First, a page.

Ocean Of Emotion

By now, you've all seen the tape of Jeff Gordon and Kurt Busch getting into it at Martinsville, and given the sharp divide among NASCAR fans when it comes to favorite drivers, the reaction is likely split right down the middle as to whose fault it was.

Watching from 50 yards away, it was not immediately evident who chopped or punted whom. Watching it on TV, it became clear that it was a racin' deal, not a punt.

OK, OK, let's keep it down. Busch fans are convinced that Gordon sent their man to the fence, and Gordon fans are convinced that Busch chopped him and got what he deserved. I'm convinced that Gordon said it best: "It was just two guys wanting the same territory," or words to that effect.

Busch had spent most of the day wandering around the middle of the field, staying out of the way and getting his car ready for the end. Gordon, in the meantime, had been battling from three laps down, and had made two of them up on the track and one on the Lucky Dog. Since he had worked so hard to get there, it's my guess he figured he might as well go ahead and win the thing while he was at it.

Busch had the same idea, and both of them looked at the other as just another obstacle on the way to Victory Lane. They hit Turn 3, Gordon went low and left his nose in there in an effort to get Busch to stay high and let him drag-race down the front stretch to Turn 1.

Busch wasn't having any of it and slammed the door, only to find Gordon's foot wedged firmly in the jamb. Off he went to the fence, and Gordon went past, ultimately winding up in Victory Lane.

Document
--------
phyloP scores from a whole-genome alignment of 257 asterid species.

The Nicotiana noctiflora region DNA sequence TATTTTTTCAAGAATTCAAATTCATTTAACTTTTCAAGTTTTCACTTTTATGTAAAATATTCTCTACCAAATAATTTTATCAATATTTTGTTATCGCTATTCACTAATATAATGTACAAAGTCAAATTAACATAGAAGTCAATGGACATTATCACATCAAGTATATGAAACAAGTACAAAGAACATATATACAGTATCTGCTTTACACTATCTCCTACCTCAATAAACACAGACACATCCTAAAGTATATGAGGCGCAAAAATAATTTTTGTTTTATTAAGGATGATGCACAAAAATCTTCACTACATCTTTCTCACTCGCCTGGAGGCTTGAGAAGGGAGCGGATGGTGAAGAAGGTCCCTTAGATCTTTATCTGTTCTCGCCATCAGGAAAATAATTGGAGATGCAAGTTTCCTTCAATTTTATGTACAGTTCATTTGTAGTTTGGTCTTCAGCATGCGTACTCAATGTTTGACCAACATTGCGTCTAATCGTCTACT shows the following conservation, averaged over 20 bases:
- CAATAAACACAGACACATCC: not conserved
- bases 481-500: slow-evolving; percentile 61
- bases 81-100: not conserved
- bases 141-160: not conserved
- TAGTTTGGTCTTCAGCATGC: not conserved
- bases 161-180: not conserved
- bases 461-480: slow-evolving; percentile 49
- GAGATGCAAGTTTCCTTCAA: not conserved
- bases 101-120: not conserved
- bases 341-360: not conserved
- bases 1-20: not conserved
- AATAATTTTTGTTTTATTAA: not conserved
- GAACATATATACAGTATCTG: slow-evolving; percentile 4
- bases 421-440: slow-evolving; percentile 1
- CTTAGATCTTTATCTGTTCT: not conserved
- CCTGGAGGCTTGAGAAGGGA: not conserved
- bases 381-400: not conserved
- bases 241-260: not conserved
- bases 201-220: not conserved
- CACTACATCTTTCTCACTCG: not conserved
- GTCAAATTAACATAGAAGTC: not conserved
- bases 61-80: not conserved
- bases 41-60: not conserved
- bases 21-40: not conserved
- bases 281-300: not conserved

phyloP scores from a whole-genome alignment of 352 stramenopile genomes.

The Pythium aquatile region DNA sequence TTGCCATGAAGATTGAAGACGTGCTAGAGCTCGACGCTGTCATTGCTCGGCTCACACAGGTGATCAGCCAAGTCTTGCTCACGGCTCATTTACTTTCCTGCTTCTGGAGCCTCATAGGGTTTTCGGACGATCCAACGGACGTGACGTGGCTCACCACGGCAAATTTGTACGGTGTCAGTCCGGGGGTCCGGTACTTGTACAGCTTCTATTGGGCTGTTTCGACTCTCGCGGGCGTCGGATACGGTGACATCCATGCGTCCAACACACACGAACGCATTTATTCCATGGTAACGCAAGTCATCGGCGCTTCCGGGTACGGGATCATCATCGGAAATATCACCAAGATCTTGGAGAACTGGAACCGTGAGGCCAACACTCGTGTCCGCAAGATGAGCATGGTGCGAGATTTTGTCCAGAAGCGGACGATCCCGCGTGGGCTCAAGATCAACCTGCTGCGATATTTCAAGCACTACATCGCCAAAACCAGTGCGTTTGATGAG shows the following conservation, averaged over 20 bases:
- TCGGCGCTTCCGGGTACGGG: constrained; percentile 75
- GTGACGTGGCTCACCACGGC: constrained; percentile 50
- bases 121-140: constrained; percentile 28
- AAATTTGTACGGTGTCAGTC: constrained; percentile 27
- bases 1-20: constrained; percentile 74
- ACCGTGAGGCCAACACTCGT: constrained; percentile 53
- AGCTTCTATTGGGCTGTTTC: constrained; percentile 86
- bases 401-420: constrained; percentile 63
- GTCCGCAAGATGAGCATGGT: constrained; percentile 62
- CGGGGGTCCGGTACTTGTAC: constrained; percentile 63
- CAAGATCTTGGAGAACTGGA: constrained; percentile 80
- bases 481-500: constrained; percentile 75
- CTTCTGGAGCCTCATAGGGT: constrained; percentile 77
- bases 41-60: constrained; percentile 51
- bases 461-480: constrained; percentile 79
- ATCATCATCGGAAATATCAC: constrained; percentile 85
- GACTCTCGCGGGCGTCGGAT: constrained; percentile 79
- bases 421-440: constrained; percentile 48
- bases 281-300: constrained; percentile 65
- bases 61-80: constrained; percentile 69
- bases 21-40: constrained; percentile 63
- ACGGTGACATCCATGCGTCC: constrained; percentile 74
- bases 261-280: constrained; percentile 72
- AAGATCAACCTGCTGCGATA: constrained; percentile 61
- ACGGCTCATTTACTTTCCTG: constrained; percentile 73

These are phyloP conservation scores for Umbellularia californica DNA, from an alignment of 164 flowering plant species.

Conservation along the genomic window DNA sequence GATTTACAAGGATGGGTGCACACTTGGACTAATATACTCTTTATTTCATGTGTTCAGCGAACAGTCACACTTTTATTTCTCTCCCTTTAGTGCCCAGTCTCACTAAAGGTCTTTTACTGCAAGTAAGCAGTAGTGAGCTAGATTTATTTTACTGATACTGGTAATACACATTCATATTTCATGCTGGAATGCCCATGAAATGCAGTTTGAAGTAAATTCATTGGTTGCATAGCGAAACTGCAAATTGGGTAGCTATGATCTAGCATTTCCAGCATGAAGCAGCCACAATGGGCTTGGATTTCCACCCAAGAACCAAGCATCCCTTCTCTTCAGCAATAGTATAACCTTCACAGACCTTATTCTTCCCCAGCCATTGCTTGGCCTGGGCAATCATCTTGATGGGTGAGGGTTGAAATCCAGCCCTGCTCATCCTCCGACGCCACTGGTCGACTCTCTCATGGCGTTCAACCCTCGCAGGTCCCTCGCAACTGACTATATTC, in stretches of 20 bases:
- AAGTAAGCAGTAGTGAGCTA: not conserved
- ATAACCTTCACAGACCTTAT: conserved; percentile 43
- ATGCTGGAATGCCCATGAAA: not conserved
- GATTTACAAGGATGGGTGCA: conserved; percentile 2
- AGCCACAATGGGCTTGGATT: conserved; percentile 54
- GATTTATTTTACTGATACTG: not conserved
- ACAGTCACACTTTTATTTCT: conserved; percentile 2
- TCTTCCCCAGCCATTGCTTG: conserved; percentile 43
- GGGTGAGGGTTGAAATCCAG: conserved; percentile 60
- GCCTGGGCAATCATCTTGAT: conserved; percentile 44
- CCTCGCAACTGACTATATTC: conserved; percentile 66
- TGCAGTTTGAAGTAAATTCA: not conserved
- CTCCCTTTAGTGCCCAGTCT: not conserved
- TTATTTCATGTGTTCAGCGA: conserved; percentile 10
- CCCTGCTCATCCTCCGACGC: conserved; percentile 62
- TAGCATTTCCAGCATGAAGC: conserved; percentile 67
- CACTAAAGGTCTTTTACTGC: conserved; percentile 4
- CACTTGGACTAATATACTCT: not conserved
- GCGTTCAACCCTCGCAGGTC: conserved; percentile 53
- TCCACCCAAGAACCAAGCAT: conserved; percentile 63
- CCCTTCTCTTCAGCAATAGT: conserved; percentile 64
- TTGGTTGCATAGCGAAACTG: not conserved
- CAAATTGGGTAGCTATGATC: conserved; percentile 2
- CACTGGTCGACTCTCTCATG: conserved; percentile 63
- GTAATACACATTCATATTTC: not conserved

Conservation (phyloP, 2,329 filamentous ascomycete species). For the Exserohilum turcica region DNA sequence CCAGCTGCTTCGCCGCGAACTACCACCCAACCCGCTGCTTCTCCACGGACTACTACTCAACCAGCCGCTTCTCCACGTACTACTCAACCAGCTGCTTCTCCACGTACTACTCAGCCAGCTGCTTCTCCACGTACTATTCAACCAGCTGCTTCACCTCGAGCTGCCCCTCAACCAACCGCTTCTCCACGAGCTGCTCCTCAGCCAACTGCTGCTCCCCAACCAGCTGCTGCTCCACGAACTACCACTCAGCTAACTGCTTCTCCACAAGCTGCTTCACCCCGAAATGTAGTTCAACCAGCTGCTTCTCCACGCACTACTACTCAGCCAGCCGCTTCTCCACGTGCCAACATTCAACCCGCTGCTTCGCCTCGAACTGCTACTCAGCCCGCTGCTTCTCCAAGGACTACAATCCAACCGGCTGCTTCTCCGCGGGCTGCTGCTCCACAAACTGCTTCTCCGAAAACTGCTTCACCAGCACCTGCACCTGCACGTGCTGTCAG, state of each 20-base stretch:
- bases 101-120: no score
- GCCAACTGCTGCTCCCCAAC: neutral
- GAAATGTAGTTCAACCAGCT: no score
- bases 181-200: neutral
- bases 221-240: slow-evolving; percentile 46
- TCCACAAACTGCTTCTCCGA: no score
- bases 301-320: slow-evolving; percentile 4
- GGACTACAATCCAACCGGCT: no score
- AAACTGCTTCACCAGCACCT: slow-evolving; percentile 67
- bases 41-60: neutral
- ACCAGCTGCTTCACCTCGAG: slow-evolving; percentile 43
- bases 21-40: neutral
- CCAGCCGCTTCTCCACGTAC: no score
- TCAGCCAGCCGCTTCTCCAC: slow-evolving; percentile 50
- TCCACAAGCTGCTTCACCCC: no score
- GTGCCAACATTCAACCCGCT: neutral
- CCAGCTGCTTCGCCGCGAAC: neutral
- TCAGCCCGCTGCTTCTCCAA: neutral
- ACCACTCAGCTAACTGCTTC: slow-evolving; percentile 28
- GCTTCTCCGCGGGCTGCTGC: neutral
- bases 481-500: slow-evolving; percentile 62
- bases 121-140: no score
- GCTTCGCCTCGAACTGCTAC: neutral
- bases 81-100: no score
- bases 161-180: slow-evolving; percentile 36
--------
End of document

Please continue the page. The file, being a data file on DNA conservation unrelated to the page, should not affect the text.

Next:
All right, emotions aside and using what we know to be true, who was at fault?

Nobody.

It's the nature of the beast that is short-track racing. Ask 43 drivers to race full-size stock cars around a track that has very little room for error and it's just the way things are. As Ryan Newman likes to say, it is what it is.

Sixteen times the caution flag waved on Sunday, and the few times it waved for accidents that had nothing to do with Goodyear tires that popped like balloons at the county fair, it was the same old short-track situation. "He checked up, I got into him and I'm awful sorry," or "I thought I had him cleared," or "I sure didn't mean to hit ol' what's-his-name."

Sure, Busch was ticked, and he took it out on Gordon the next time he saw him on the track, holding him up as long as possible and giving him a pretty sharp nudge on the way past. But that's the way you keep score at Martinsville or Bristol.

The way I see it, it's still a scoreless tie. Gordon didn't do anything wrong, and neither did Busch, before or after he got sent. It's just the way it goes on a short track.

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